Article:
As Time Runs Out, Candidates Stand Tall in Face of Defeat

Abigail Goldman is a Times staff writer.

They were billed as victory parties. But there were no rousing speeches, no balloons, no snappy band music. No victories either.

These were the two parties thrown by Tuesday's losers, the hopefuls who would not concede the election even after state Sen. David A. Roberti's 2-1 margin seemed solidified. The ones who weren't quite sure how election parties were supposed to work. The ones abandoned early on by the TV crews, who preferred to wait out the returns in their trucks rather than mingle with the defeated.

At once pitiable and proud, resolute and yet disappointed, these were the folks the TV cameras wouldn't see anyway. Thirty-second interviews with campaign managers do not convey a sparsely filled room or the sinking spirits of people waiting for bad, but increasingly, inevitable news.

But how you view these people depends mostly on who you are, on what (and in whom) you believe.

In the Balboa room of the Airtel Plaza Hotel in Van Nuys, where about 75 people gathered and never quite filled the room, a group of men in T-shirts watched a videotaped Connie Chung recount their recall efforts over and over again in an endless video loop. After about the third showing of the news segment, some of the group wandered back toward the mini-pizza and spring roll appetizers. Others stayed and watched again.

Bill Dominguez, a systems analyst from Van Nuys and one of the four candidates hoping to replace Roberti in Sacramento, strode in with a group of supporters about 9 p.m. and staked out a table that would be his home for the rest of the night.

He is much bigger than his voice. Listeners have to lean in close to hear Dominguez speak, close enough to see the beads of sweat that form on his forehead when he's asked a question, close enough to see the camera-lens thickness of his simple and small glasses. His 200-plus pounds, poured onto a nearly 6-foot-3 frame, seems mismatched.

The early news put Roberti ahead of his would-be recallers at an almost 2-1 margin. With the first few precincts reporting, Dominguez was a much-behind second. In between phone calls and whispered bits of election news, Dominguez sat quietly at his table, his knee rapidly bouncing up and down as he waited for a tide change that wouldn't come.

Voices from other clusters of supporters carried throughout the room.

A radio reporter loudly explained that the recall effort was poorly planned, and even offered his own prescription--too late, he said--to defeat the senator: "Roberti is an idiot. But if they had listened to me early on, I told them that if he has one defense, you need three things to throw back at him. It's an old debating technique that those guys never mastered . . . "

Others complained about unfair and Roberti-biased media coverage every time reporters walked by.

The other failed victor's party had a more courtly tone.

About a mile away at the 94th Aero Squadron Restaurant, with a view of the Van Nuys Airport landing strip, supporters of gun-shop owner and candidate Randy Linkmeyer gathered in a dark, wooded room decorated in World War I motif, with old airplane wings hanging from the ceiling and framed pictures of the Statue of Liberty and a bald eagle hanging on the wall.

Groups of men in button-down shirts spoke quietly to women in party dresses seated at tables arranged around gas-burning fireplaces. On the patio, around another fireplace, a group of men smoked cigars and an affable, blue blazer-clad Tom Hanson, Linkmeyer's campaign director, hummed along with piped-in Doris Day singing her World War II-era hit "Sentimental Journey."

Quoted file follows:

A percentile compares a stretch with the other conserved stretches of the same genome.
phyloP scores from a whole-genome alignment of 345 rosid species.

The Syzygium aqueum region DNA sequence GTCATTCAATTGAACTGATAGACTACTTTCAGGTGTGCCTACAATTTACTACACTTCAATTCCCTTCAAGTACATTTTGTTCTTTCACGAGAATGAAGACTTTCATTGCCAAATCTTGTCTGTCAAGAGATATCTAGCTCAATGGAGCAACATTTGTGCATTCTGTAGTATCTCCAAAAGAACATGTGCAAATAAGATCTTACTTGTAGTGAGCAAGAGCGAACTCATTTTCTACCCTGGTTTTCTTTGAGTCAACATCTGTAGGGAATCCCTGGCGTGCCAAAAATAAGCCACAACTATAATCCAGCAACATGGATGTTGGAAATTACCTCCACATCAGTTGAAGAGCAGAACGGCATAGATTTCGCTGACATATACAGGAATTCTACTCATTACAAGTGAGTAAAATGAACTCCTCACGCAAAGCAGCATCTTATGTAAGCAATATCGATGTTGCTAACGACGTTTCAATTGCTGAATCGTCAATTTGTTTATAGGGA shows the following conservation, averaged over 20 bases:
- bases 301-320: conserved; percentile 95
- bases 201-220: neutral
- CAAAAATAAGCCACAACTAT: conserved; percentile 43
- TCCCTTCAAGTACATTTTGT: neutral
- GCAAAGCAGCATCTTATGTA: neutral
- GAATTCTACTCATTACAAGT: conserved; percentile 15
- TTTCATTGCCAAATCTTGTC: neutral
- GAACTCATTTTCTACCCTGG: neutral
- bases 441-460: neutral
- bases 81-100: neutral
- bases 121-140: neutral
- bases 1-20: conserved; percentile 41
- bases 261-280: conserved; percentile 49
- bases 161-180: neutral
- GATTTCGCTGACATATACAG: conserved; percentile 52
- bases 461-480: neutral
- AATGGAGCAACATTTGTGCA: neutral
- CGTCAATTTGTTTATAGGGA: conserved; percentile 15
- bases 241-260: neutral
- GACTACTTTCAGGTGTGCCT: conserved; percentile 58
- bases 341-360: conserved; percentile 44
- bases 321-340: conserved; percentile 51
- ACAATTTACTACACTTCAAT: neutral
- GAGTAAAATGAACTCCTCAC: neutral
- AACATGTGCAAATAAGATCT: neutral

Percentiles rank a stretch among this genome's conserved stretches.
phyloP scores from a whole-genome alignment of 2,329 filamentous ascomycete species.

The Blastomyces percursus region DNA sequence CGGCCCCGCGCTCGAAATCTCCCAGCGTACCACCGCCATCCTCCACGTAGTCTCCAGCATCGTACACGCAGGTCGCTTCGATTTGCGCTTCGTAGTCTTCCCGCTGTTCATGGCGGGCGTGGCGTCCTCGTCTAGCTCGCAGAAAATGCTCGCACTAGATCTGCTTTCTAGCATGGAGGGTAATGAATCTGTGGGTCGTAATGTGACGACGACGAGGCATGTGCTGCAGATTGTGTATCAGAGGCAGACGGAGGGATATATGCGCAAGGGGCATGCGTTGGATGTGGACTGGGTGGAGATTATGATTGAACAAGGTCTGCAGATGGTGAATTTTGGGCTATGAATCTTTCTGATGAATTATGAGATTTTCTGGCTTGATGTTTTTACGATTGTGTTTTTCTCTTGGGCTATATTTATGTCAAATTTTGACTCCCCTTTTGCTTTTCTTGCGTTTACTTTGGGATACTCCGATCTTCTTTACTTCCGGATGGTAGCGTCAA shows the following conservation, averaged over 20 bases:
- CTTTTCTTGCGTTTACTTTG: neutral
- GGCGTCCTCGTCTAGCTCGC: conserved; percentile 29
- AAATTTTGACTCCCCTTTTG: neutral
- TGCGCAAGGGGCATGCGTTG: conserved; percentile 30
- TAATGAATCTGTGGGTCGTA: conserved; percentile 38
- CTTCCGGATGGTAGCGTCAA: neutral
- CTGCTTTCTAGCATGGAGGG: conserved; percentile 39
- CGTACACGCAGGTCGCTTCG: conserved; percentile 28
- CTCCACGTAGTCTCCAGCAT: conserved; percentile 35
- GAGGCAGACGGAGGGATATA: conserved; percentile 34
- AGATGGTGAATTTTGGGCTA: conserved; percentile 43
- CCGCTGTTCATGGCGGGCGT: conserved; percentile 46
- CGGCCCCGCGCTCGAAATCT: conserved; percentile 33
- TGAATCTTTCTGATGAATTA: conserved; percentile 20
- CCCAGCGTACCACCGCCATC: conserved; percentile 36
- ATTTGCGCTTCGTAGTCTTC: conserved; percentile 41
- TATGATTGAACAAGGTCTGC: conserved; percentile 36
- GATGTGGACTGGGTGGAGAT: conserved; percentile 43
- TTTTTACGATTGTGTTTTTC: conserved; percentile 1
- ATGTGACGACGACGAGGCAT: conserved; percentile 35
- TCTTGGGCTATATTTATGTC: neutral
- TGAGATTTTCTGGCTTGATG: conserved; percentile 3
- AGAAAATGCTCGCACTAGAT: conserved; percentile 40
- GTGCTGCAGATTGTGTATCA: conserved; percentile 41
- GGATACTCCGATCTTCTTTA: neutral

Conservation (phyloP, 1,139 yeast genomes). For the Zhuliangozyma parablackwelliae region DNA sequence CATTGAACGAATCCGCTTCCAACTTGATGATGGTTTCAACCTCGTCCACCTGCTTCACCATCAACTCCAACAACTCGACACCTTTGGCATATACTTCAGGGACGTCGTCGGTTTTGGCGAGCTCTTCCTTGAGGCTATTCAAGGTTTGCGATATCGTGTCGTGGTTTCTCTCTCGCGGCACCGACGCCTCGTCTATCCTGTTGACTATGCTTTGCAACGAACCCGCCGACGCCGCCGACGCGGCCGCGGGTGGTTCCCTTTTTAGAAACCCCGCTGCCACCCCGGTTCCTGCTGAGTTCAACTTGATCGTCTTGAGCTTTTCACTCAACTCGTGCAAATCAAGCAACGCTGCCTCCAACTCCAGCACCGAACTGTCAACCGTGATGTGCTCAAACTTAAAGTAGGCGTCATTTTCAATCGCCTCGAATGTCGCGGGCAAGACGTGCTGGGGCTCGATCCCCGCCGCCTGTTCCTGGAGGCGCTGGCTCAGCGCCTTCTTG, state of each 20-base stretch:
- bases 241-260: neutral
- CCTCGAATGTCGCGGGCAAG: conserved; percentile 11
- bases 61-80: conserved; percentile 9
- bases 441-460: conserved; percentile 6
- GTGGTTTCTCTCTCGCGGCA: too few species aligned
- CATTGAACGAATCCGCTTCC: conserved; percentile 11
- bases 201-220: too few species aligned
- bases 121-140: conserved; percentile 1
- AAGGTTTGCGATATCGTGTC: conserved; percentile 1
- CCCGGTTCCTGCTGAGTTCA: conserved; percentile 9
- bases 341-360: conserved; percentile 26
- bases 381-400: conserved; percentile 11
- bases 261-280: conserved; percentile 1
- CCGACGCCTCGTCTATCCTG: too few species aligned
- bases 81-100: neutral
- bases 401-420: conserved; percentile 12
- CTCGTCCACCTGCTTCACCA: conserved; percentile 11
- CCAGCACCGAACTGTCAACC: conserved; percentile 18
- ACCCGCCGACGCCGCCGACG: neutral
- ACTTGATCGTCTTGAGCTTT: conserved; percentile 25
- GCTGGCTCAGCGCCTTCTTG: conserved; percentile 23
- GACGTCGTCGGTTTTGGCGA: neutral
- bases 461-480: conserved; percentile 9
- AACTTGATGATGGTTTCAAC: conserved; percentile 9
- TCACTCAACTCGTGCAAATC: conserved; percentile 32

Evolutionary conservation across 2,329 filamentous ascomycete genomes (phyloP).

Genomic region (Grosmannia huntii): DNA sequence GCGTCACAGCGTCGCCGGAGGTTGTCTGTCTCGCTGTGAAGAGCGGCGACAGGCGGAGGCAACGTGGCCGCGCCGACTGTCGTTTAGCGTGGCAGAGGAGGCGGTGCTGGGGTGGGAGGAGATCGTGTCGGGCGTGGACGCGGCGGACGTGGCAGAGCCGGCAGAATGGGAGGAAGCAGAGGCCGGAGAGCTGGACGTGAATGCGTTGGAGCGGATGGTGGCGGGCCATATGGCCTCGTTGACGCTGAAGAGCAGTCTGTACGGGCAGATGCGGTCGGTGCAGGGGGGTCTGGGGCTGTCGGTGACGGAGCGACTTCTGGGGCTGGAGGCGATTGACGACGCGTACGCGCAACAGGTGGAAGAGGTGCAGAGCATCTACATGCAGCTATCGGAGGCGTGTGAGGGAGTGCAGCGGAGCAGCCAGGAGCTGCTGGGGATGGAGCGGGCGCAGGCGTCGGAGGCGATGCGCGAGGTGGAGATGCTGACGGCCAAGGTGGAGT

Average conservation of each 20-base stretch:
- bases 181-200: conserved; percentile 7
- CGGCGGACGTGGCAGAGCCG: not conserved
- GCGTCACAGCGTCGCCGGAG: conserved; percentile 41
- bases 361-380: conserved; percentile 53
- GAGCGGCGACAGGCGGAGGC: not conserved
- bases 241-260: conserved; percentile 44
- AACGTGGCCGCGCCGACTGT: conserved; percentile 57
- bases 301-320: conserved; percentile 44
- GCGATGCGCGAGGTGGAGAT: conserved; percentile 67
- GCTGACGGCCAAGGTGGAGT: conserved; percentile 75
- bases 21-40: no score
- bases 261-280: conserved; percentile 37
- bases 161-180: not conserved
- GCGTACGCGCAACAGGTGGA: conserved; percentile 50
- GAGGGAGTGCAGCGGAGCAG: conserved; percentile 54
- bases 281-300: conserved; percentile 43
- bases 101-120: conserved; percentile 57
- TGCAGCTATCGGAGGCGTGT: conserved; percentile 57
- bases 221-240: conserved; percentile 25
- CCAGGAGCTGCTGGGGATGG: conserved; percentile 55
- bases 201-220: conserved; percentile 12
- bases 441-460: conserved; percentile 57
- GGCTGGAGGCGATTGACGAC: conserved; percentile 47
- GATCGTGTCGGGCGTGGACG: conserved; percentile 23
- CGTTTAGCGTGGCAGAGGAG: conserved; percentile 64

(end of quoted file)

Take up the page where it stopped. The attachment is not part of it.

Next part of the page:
The roughly 60 people at this gathering talked about democracy and the right of recall. They talked about wanting to see their senator out in his bathrobe like the rest of the neighbors after an earthquake and how they spent about $4,000 to Roberti's nearly $750,000--and about believing that they had a chance to win anyway, even when the returns put their candidate dead last among the four contenders.

Like at the other party, they all prefaced their comments by saying this election wasn't about guns. It was about crime and carpetbagging and buying elections, they said. But guns usually crept into their conversations anyway, as they talked about how they met gun-shop owner Linkmeyer or their Second Amendment right to bear arms.

Paul Harper, in a crisp white shirt and tall beige cowboy hat, said the gun issue was a "small part" of his reason for supporting the recall and Linkmeyer. His father gave him a pistol when he was 12 years old, he said, and told him to protect his mother and three sisters. "I've still got it," he said quietly.

And although he wouldn't admit defeat, Harper wanted to put the event in perspective. "I wouldn't be here if I didn't believe we could win," he said. "If it doesn't happen, well, we'll live with it."

Back at the coalition's party, their numbers bolstered by supporters of candidate Dolores White, the most anxious members of the crowds seemed to be the reporters--eager for the recall candidates to acknowledge defeat so they could go home, some wishing aloud that they had been assigned to the Roberti camp.

Admitting that he wasn't quite sure "how these things work," Dominguez nonetheless would not concede.

With two scotches under his belt, Dominguez beamed when he came up with a line to give the anxious reporters: "I will not concede this as a loss," he finally said. "I think it has been a victory for us and a defeat for Roberti."

At 12:30 p.m., leaving behind about 15 people still sitting around near-empty tables, Dominguez stood up, adjusted his pants, and walked out of the ballroom by himself.

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